The Church of England General Synod narrowly voted against approving legislation to allow the ordination of female bishops.
A draft measure ushering in the prospect of women bishops cleared the Houses of Bishops and Clergy, but failed to gain the necessary two-thirds majority amongst the Synod's lay members.
- House of Bishops: 44 for; 3 against; 2 abstentions
- House of Clergy: 148 for; 45 against; 0 abstentions
- House of Laity: 132 for; 74 against; 0 abstentions
If just six people had changed their vote from no to yes in the House of Laity, the legislation would have passed.
The vote was billed as the biggest the Synod has taken in the 20 years since it first backed the introduction of women priests in 1992.
The Archbishop of Canterbury Dr Rowan Williams called the decision "a missed opportunity" and expressed his "deep personal sadness"
Dr Williams, who leaves his role as Archbishop at the end of the year, said after the legislation's defeat, "Of course I hoped and prayed that this particular business would be at another stage before I left".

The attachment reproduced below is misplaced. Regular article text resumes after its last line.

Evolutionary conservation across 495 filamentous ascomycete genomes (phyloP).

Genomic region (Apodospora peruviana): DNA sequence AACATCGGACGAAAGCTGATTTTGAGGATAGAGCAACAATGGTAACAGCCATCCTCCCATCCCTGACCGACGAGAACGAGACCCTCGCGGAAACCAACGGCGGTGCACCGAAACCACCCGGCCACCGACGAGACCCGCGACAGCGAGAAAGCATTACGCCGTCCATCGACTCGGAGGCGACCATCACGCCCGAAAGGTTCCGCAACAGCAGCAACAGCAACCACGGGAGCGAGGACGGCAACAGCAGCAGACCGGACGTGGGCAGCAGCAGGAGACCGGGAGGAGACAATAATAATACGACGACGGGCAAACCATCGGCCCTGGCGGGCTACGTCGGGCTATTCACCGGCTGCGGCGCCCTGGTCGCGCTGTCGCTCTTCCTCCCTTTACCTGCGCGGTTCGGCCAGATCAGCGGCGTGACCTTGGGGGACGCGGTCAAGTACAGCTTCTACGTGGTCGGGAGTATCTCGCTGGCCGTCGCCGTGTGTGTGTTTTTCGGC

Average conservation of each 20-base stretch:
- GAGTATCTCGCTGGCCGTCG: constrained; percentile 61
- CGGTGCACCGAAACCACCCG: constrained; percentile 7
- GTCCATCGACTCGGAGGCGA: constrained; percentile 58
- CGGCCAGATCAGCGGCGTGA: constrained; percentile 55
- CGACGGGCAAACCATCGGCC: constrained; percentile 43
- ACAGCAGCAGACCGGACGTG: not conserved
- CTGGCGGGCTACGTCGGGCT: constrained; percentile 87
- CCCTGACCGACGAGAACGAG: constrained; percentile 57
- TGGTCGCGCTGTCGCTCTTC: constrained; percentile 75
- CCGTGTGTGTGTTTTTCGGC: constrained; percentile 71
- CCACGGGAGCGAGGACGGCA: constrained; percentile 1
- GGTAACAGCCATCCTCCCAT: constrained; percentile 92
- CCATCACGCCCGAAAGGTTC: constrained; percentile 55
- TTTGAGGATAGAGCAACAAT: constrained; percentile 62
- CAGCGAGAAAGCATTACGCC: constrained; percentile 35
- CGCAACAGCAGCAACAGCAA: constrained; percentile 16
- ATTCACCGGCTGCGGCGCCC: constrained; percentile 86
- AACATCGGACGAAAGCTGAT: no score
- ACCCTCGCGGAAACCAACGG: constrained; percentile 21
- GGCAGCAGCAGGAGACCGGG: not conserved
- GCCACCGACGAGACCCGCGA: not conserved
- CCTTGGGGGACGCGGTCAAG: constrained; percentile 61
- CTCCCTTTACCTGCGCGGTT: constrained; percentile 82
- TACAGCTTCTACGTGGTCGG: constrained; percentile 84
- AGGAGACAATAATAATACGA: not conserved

His successor, the Rt Rev Justin Welby, had also fiercely backed the bill. Addressing the Synod earlier in the day, he said he was "deeply committed" to the measure, adding, "It is time to finish the job".
Some members of the clergy took to Twitter to express their disappointment:
But others hailed the no vote as "very good news" for the Church.
Rev Prebendary Rod Thomas, the chairman of the conservative evangelical grouping Reform, said, "We have avoided what could have been a disastrous mistake for our unity and witness".
While campaign group Together4ward, which was set up by the Church Society to encourage a no vote, said it was "pleased" the measure had not been passed as they believe it "would not have allowed the Church to go forward together".
After announcing the result the Archbishop of York Dr John Sentamu said the measure "will not proceed any further" until a new Synod comes into being - which will be in 2015.